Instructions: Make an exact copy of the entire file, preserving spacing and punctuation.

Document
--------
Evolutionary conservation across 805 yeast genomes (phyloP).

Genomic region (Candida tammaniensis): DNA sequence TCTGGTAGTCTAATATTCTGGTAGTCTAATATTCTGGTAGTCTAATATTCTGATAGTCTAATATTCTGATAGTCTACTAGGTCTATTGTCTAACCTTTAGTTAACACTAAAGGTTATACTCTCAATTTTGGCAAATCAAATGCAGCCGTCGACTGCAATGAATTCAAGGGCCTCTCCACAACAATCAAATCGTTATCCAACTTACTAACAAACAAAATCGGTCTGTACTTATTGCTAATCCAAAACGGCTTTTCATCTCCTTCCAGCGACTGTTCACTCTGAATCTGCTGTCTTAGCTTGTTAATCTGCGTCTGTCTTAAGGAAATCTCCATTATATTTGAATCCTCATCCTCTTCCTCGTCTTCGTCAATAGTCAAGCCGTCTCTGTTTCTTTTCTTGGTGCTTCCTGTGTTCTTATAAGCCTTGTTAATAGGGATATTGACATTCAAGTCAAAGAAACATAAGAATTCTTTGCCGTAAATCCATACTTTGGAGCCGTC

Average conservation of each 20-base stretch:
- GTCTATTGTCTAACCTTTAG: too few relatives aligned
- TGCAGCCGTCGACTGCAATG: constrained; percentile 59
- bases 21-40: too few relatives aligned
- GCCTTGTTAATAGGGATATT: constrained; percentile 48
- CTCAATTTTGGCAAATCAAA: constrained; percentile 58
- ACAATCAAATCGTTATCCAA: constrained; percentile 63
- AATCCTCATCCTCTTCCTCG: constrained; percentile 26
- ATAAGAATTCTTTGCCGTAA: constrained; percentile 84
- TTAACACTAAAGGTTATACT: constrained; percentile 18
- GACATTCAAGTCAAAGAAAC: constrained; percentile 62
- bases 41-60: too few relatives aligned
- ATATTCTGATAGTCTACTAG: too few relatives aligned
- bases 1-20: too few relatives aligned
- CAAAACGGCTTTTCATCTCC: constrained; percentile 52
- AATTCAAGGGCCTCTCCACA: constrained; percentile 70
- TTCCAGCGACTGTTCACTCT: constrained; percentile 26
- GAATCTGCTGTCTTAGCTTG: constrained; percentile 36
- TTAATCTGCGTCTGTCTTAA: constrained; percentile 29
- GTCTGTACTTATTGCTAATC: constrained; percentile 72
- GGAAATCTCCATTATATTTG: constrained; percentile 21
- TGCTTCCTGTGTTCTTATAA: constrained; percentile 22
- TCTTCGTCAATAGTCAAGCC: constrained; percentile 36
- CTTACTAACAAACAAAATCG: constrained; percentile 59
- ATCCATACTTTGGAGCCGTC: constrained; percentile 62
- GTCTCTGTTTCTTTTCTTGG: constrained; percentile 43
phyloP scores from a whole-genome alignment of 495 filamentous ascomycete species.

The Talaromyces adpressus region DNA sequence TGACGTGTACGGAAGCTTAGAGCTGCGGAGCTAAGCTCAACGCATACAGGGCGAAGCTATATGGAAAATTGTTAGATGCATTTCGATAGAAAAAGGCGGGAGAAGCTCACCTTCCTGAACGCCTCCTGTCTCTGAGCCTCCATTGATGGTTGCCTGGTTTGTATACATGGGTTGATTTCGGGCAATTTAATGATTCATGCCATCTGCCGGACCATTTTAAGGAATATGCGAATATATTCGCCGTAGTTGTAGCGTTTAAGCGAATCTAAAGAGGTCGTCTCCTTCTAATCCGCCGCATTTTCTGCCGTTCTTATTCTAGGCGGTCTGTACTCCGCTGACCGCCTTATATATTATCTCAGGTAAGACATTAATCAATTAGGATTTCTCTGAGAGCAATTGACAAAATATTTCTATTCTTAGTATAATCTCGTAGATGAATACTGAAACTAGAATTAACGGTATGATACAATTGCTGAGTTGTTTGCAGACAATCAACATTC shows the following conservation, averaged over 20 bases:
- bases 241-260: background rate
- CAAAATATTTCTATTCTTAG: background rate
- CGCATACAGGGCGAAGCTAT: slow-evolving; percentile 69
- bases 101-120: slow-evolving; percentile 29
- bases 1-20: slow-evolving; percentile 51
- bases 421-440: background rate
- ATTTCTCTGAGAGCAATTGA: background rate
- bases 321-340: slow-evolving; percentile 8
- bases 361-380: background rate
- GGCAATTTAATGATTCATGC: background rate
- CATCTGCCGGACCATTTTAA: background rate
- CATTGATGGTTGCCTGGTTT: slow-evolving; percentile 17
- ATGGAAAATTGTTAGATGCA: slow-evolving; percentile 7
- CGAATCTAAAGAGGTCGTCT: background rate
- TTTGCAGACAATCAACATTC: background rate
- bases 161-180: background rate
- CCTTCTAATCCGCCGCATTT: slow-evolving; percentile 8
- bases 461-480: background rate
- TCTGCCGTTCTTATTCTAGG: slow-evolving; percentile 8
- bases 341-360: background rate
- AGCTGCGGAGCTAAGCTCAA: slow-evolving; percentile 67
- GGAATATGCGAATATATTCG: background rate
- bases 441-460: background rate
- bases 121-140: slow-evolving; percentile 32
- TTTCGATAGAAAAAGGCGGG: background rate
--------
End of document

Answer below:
Evolutionary conservation across 805 yeast genomes (phyloP).

Genomic region (Candida tammaniensis): DNA sequence TCTGGTAGTCTAATATTCTGGTAGTCTAATATTCTGGTAGTCTAATATTCTGATAGTCTAATATTCTGATAGTCTACTAGGTCTATTGTCTAACCTTTAGTTAACACTAAAGGTTATACTCTCAATTTTGGCAAATCAAATGCAGCCGTCGACTGCAATGAATTCAAGGGCCTCTCCACAACAATCAAATCGTTATCCAACTTACTAACAAACAAAATCGGTCTGTACTTATTGCTAATCCAAAACGGCTTTTCATCTCCTTCCAGCGACTGTTCACTCTGAATCTGCTGTCTTAGCTTGTTAATCTGCGTCTGTCTTAAGGAAATCTCCATTATATTTGAATCCTCATCCTCTTCCTCGTCTTCGTCAATAGTCAAGCCGTCTCTGTTTCTTTTCTTGGTGCTTCCTGTGTTCTTATAAGCCTTGTTAATAGGGATATTGACATTCAAGTCAAAGAAACATAAGAATTCTTTGCCGTAAATCCATACTTTGGAGCCGTC

Average conservation of each 20-base stretch:
- GTCTATTGTCTAACCTTTAG: too few relatives aligned
- TGCAGCCGTCGACTGCAATG: constrained; percentile 59
- bases 21-40: too few relatives aligned
- GCCTTGTTAATAGGGATATT: constrained; percentile 48
- CTCAATTTTGGCAAATCAAA: constrained; percentile 58
- ACAATCAAATCGTTATCCAA: constrained; percentile 63
- AATCCTCATCCTCTTCCTCG: constrained; percentile 26
- ATAAGAATTCTTTGCCGTAA: constrained; percentile 84
- TTAACACTAAAGGTTATACT: constrained; percentile 18
- GACATTCAAGTCAAAGAAAC: constrained; percentile 62
- bases 41-60: too few relatives aligned
- ATATTCTGATAGTCTACTAG: too few relatives aligned
- bases 1-20: too few relatives aligned
- CAAAACGGCTTTTCATCTCC: constrained; percentile 52
- AATTCAAGGGCCTCTCCACA: constrained; percentile 70
- TTCCAGCGACTGTTCACTCT: constrained; percentile 26
- GAATCTGCTGTCTTAGCTTG: constrained; percentile 36
- TTAATCTGCGTCTGTCTTAA: constrained; percentile 29
- GTCTGTACTTATTGCTAATC: constrained; percentile 72
- GGAAATCTCCATTATATTTG: constrained; percentile 21
- TGCTTCCTGTGTTCTTATAA: constrained; percentile 22
- TCTTCGTCAATAGTCAAGCC: constrained; percentile 36
- CTTACTAACAAACAAAATCG: constrained; percentile 59
- ATCCATACTTTGGAGCCGTC: constrained; percentile 62
- GTCTCTGTTTCTTTTCTTGG: constrained; percentile 43
phyloP scores from a whole-genome alignment of 495 filamentous ascomycete species.

The Talaromyces adpressus region DNA sequence TGACGTGTACGGAAGCTTAGAGCTGCGGAGCTAAGCTCAACGCATACAGGGCGAAGCTATATGGAAAATTGTTAGATGCATTTCGATAGAAAAAGGCGGGAGAAGCTCACCTTCCTGAACGCCTCCTGTCTCTGAGCCTCCATTGATGGTTGCCTGGTTTGTATACATGGGTTGATTTCGGGCAATTTAATGATTCATGCCATCTGCCGGACCATTTTAAGGAATATGCGAATATATTCGCCGTAGTTGTAGCGTTTAAGCGAATCTAAAGAGGTCGTCTCCTTCTAATCCGCCGCATTTTCTGCCGTTCTTATTCTAGGCGGTCTGTACTCCGCTGACCGCCTTATATATTATCTCAGGTAAGACATTAATCAATTAGGATTTCTCTGAGAGCAATTGACAAAATATTTCTATTCTTAGTATAATCTCGTAGATGAATACTGAAACTAGAATTAACGGTATGATACAATTGCTGAGTTGTTTGCAGACAATCAACATTC shows the following conservation, averaged over 20 bases:
- bases 241-260: background rate
- CAAAATATTTCTATTCTTAG: background rate
- CGCATACAGGGCGAAGCTAT: slow-evolving; percentile 69
- bases 101-120: slow-evolving; percentile 29
- bases 1-20: slow-evolving; percentile 51
- bases 421-440: background rate
- ATTTCTCTGAGAGCAATTGA: background rate
- bases 321-340: slow-evolving; percentile 8
- bases 361-380: background rate
- GGCAATTTAATGATTCATGC: background rate
- CATCTGCCGGACCATTTTAA: background rate
- CATTGATGGTTGCCTGGTTT: slow-evolving; percentile 17
- ATGGAAAATTGTTAGATGCA: slow-evolving; percentile 7
- CGAATCTAAAGAGGTCGTCT: background rate
- TTTGCAGACAATCAACATTC: background rate
- bases 161-180: background rate
- CCTTCTAATCCGCCGCATTT: slow-evolving; percentile 8
- bases 461-480: background rate
- TCTGCCGTTCTTATTCTAGG: slow-evolving; percentile 8
- bases 341-360: background rate
- AGCTGCGGAGCTAAGCTCAA: slow-evolving; percentile 67
- GGAATATGCGAATATATTCG: background rate
- bases 441-460: background rate
- bases 121-140: slow-evolving; percentile 32
- TTTCGATAGAAAAAGGCGGG: background rate